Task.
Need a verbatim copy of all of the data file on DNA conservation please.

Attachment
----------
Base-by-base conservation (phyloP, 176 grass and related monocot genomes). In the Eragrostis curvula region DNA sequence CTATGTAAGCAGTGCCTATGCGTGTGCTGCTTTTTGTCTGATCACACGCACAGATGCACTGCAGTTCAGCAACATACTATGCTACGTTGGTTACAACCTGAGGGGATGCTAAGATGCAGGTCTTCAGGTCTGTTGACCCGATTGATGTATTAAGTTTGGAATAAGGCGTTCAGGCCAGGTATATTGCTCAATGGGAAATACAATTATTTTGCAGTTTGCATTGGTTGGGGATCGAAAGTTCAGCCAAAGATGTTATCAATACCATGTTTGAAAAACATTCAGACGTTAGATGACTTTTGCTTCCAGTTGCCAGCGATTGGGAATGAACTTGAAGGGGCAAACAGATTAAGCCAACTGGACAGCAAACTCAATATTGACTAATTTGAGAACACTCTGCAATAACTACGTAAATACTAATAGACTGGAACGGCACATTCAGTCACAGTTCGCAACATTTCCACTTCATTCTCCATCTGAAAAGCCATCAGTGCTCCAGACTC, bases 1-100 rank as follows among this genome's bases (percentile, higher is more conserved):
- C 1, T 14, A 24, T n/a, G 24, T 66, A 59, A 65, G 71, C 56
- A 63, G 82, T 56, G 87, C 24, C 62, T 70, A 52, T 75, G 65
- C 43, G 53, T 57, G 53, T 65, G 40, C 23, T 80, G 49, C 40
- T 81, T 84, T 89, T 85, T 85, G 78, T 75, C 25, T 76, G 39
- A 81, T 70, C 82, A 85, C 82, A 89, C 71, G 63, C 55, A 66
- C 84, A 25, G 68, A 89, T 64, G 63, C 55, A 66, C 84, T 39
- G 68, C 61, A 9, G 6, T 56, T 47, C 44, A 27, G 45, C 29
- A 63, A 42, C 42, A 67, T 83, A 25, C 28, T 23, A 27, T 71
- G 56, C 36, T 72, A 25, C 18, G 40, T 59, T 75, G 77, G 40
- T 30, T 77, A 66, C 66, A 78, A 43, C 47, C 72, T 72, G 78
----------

Base-by-base conservation (phyloP, 176 grass and related monocot genomes). In the Eragrostis curvula region DNA sequence CTATGTAAGCAGTGCCTATGCGTGTGCTGCTTTTTGTCTGATCACACGCACAGATGCACTGCAGTTCAGCAACATACTATGCTACGTTGGTTACAACCTGAGGGGATGCTAAGATGCAGGTCTTCAGGTCTGTTGACCCGATTGATGTATTAAGTTTGGAATAAGGCGTTCAGGCCAGGTATATTGCTCAATGGGAAATACAATTATTTTGCAGTTTGCATTGGTTGGGGATCGAAAGTTCAGCCAAAGATGTTATCAATACCATGTTTGAAAAACATTCAGACGTTAGATGACTTTTGCTTCCAGTTGCCAGCGATTGGGAATGAACTTGAAGGGGCAAACAGATTAAGCCAACTGGACAGCAAACTCAATATTGACTAATTTGAGAACACTCTGCAATAACTACGTAAATACTAATAGACTGGAACGGCACATTCAGTCACAGTTCGCAACATTTCCACTTCATTCTCCATCTGAAAAGCCATCAGTGCTCCAGACTC, bases 1-100 rank as follows among this genome's bases (percentile, higher is more conserved):
- C 1, T 14, A 24, T n/a, G 24, T 66, A 59, A 65, G 71, C 56
- A 63, G 82, T 56, G 87, C 24, C 62, T 70, A 52, T 75, G 65
- C 43, G 53, T 57, G 53, T 65, G 40, C 23, T 80, G 49, C 40
- T 81, T 84, T 89, T 85, T 85, G 78, T 75, C 25, T 76, G 39
- A 81, T 70, C 82, A 85, C 82, A 89, C 71, G 63, C 55, A 66
- C 84, A 25, G 68, A 89, T 64, G 63, C 55, A 66, C 84, T 39
- G 68, C 61, A 9, G 6, T 56, T 47, C 44, A 27, G 45, C 29
- A 63, A 42, C 42, A 67, T 83, A 25, C 28, T 23, A 27, T 71
- G 56, C 36, T 72, A 25, C 18, G 40, T 59, T 75, G 77, G 40
- T 30, T 77, A 66, C 66, A 78, A 43, C 47, C 72, T 72, G 78